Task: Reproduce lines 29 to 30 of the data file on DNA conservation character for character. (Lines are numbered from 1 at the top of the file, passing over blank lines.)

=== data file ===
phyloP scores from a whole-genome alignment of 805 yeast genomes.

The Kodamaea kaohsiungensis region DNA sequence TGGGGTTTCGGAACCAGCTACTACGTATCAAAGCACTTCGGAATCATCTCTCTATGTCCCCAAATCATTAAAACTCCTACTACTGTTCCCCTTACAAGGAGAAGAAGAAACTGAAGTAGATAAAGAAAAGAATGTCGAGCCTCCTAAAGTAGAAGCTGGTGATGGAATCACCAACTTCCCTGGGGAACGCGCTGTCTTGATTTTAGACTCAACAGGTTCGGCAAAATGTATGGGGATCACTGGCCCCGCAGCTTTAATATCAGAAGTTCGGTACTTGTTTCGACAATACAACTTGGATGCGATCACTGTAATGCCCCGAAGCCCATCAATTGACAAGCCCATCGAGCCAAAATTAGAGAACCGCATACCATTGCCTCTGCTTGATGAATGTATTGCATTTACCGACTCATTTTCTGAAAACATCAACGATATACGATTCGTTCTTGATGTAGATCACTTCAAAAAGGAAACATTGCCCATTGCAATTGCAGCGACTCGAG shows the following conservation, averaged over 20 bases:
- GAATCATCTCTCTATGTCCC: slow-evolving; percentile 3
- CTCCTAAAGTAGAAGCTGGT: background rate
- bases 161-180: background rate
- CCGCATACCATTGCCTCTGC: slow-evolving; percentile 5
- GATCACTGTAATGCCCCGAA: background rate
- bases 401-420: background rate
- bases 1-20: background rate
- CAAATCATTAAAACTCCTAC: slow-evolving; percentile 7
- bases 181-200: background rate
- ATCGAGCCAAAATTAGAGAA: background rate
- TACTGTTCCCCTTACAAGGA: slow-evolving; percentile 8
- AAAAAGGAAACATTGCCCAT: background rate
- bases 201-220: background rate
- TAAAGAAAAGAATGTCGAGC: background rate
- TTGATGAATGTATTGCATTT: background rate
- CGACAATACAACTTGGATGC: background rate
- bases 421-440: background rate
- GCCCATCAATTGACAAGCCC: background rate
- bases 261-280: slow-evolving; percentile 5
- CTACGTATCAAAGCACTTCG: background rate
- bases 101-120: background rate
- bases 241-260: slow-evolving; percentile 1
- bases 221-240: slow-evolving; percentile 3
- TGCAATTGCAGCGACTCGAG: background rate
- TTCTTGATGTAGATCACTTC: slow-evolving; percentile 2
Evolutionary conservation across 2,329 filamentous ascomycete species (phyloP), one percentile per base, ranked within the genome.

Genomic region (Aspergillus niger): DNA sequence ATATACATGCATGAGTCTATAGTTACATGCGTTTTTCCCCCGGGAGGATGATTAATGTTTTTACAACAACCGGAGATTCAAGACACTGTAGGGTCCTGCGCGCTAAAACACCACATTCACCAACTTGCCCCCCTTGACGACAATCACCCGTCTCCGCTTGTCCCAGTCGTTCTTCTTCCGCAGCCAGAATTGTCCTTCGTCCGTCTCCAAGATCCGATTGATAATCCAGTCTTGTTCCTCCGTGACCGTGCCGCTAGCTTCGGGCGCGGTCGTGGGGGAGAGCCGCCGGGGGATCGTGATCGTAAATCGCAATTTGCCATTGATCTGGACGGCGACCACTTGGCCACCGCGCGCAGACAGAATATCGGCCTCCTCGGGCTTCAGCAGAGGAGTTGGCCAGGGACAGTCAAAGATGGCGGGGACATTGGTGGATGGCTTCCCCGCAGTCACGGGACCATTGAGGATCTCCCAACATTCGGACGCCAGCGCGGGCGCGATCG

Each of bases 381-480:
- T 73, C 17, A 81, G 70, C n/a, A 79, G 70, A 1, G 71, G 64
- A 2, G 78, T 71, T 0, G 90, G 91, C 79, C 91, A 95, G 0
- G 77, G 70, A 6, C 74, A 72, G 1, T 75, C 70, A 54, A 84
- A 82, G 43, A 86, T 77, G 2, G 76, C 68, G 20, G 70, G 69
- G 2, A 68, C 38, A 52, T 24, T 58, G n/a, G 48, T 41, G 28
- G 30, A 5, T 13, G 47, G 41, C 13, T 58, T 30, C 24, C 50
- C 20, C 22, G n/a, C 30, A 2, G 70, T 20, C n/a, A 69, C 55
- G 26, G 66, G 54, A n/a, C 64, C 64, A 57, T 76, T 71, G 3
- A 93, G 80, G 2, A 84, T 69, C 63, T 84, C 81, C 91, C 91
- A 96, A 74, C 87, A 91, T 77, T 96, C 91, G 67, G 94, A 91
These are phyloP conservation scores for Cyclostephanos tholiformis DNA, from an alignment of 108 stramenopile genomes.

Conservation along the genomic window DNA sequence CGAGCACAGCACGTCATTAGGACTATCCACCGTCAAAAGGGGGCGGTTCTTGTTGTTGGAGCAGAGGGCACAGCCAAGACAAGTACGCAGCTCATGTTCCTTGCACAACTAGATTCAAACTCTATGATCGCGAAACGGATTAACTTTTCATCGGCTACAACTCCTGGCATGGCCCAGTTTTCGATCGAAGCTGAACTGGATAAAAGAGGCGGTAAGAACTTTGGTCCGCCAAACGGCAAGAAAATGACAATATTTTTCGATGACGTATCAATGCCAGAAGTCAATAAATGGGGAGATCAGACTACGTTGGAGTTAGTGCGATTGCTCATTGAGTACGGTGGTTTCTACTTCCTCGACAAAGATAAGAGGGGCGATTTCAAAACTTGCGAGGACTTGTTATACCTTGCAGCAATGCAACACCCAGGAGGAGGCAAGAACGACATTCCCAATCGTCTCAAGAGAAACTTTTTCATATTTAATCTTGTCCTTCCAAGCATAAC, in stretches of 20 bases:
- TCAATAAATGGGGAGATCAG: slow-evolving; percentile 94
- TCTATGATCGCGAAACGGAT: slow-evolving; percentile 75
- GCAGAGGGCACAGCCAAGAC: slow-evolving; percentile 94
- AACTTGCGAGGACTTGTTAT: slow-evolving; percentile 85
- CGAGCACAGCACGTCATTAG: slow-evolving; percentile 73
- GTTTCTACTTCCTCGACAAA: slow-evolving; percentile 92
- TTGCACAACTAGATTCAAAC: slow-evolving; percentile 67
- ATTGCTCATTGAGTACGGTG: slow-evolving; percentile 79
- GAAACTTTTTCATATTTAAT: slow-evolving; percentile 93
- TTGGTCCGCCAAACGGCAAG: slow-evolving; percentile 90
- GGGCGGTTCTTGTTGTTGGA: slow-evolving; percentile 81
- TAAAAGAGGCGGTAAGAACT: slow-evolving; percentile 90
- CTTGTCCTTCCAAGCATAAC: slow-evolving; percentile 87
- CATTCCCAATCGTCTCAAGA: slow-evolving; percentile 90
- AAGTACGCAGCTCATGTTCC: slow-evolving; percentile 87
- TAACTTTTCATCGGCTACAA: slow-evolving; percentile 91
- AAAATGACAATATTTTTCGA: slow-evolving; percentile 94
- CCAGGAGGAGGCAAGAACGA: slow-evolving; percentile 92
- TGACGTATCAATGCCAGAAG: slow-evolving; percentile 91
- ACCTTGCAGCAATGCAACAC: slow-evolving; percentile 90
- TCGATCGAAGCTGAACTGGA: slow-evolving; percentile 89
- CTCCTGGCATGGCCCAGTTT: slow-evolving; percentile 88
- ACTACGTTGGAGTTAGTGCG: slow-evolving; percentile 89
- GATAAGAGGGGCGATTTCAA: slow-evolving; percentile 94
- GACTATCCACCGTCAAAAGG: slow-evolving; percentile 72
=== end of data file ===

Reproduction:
Genomic region (Aspergillus niger): DNA sequence ATATACATGCATGAGTCTATAGTTACATGCGTTTTTCCCCCGGGAGGATGATTAATGTTTTTACAACAACCGGAGATTCAAGACACTGTAGGGTCCTGCGCGCTAAAACACCACATTCACCAACTTGCCCCCCTTGACGACAATCACCCGTCTCCGCTTGTCCCAGTCGTTCTTCTTCCGCAGCCAGAATTGTCCTTCGTCCGTCTCCAAGATCCGATTGATAATCCAGTCTTGTTCCTCCGTGACCGTGCCGCTAGCTTCGGGCGCGGTCGTGGGGGAGAGCCGCCGGGGGATCGTGATCGTAAATCGCAATTTGCCATTGATCTGGACGGCGACCACTTGGCCACCGCGCGCAGACAGAATATCGGCCTCCTCGGGCTTCAGCAGAGGAGTTGGCCAGGGACAGTCAAAGATGGCGGGGACATTGGTGGATGGCTTCCCCGCAGTCACGGGACCATTGAGGATCTCCCAACATTCGGACGCCAGCGCGGGCGCGATCG

Each of bases 381-480: